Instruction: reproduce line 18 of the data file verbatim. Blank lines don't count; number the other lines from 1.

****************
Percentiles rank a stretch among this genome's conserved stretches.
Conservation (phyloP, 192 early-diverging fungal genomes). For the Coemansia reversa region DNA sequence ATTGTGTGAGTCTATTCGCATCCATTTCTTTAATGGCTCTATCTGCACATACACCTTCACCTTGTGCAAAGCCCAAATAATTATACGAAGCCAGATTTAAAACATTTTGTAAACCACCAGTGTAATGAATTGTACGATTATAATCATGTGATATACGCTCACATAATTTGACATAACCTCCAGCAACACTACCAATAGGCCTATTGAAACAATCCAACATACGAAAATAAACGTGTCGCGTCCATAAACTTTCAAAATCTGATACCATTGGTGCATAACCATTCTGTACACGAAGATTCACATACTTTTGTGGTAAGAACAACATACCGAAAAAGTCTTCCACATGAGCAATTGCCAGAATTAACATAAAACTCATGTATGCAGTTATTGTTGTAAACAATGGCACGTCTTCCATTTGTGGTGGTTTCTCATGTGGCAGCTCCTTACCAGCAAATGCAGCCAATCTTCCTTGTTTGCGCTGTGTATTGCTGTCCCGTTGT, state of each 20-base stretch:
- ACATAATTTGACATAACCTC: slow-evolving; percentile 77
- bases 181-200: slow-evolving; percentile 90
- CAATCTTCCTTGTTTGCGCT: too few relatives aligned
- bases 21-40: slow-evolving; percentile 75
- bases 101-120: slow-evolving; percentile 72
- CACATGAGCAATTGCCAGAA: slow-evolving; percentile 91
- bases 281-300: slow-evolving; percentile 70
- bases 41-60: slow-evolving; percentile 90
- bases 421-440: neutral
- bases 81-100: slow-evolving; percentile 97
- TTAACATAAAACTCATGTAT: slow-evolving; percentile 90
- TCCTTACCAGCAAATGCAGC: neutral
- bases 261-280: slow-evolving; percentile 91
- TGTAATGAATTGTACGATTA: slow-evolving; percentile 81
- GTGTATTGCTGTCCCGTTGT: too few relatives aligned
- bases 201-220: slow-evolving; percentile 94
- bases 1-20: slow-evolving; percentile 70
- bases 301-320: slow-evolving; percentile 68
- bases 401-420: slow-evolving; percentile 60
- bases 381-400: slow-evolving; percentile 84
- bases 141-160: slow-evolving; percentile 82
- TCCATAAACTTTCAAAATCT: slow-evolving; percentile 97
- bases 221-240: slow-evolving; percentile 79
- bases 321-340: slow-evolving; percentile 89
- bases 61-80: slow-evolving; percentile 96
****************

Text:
- bases 201-220: slow-evolving; percentile 94